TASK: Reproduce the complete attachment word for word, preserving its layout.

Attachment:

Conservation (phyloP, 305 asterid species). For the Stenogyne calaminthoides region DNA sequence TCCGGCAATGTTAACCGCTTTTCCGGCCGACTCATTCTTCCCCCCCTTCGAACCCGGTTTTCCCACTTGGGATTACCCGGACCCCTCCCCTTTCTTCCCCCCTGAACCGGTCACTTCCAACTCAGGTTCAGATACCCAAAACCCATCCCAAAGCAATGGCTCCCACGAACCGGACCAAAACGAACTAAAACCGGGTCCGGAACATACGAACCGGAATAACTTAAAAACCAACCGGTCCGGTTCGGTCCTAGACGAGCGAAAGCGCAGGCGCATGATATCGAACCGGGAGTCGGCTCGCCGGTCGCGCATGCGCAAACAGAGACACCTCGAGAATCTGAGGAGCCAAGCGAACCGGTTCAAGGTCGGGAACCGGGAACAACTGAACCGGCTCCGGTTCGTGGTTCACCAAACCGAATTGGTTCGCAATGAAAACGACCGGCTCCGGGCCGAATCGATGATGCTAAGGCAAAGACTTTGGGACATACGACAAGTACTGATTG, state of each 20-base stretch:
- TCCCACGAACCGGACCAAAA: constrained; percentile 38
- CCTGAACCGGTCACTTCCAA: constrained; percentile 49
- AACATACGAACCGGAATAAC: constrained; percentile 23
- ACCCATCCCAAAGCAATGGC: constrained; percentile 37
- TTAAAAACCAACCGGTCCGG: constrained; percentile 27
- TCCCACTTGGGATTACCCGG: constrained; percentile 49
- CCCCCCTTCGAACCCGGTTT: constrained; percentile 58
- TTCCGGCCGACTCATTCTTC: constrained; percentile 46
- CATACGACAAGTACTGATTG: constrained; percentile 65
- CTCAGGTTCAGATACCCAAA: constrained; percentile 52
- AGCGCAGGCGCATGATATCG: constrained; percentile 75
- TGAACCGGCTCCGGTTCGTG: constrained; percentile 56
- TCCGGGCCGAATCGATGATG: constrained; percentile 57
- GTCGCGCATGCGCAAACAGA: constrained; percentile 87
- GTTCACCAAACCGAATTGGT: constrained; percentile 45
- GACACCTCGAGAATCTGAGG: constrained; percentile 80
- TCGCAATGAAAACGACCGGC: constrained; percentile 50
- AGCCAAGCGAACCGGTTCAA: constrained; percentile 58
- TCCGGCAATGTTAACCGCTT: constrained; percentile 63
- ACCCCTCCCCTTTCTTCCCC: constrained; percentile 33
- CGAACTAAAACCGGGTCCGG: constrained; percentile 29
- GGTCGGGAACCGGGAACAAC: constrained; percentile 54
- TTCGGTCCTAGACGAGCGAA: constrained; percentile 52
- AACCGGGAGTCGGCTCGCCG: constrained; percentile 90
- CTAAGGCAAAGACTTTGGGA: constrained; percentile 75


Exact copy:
Conservation (phyloP, 305 asterid species). For the Stenogyne calaminthoides region DNA sequence TCCGGCAATGTTAACCGCTTTTCCGGCCGACTCATTCTTCCCCCCCTTCGAACCCGGTTTTCCCACTTGGGATTACCCGGACCCCTCCCCTTTCTTCCCCCCTGAACCGGTCACTTCCAACTCAGGTTCAGATACCCAAAACCCATCCCAAAGCAATGGCTCCCACGAACCGGACCAAAACGAACTAAAACCGGGTCCGGAACATACGAACCGGAATAACTTAAAAACCAACCGGTCCGGTTCGGTCCTAGACGAGCGAAAGCGCAGGCGCATGATATCGAACCGGGAGTCGGCTCGCCGGTCGCGCATGCGCAAACAGAGACACCTCGAGAATCTGAGGAGCCAAGCGAACCGGTTCAAGGTCGGGAACCGGGAACAACTGAACCGGCTCCGGTTCGTGGTTCACCAAACCGAATTGGTTCGCAATGAAAACGACCGGCTCCGGGCCGAATCGATGATGCTAAGGCAAAGACTTTGGGACATACGACAAGTACTGATTG, state of each 20-base stretch:
- TCCCACGAACCGGACCAAAA: constrained; percentile 38
- CCTGAACCGGTCACTTCCAA: constrained; percentile 49
- AACATACGAACCGGAATAAC: constrained; percentile 23
- ACCCATCCCAAAGCAATGGC: constrained; percentile 37
- TTAAAAACCAACCGGTCCGG: constrained; percentile 27
- TCCCACTTGGGATTACCCGG: constrained; percentile 49
- CCCCCCTTCGAACCCGGTTT: constrained; percentile 58
- TTCCGGCCGACTCATTCTTC: constrained; percentile 46
- CATACGACAAGTACTGATTG: constrained; percentile 65
- CTCAGGTTCAGATACCCAAA: constrained; percentile 52
- AGCGCAGGCGCATGATATCG: constrained; percentile 75
- TGAACCGGCTCCGGTTCGTG: constrained; percentile 56
- TCCGGGCCGAATCGATGATG: constrained; percentile 57
- GTCGCGCATGCGCAAACAGA: constrained; percentile 87
- GTTCACCAAACCGAATTGGT: constrained; percentile 45
- GACACCTCGAGAATCTGAGG: constrained; percentile 80
- TCGCAATGAAAACGACCGGC: constrained; percentile 50
- AGCCAAGCGAACCGGTTCAA: constrained; percentile 58
- TCCGGCAATGTTAACCGCTT: constrained; percentile 63
- ACCCCTCCCCTTTCTTCCCC: constrained; percentile 33
- CGAACTAAAACCGGGTCCGG: constrained; percentile 29
- GGTCGGGAACCGGGAACAAC: constrained; percentile 54
- TTCGGTCCTAGACGAGCGAA: constrained; percentile 52
- AACCGGGAGTCGGCTCGCCG: constrained; percentile 90
- CTAAGGCAAAGACTTTGGGA: constrained; percentile 75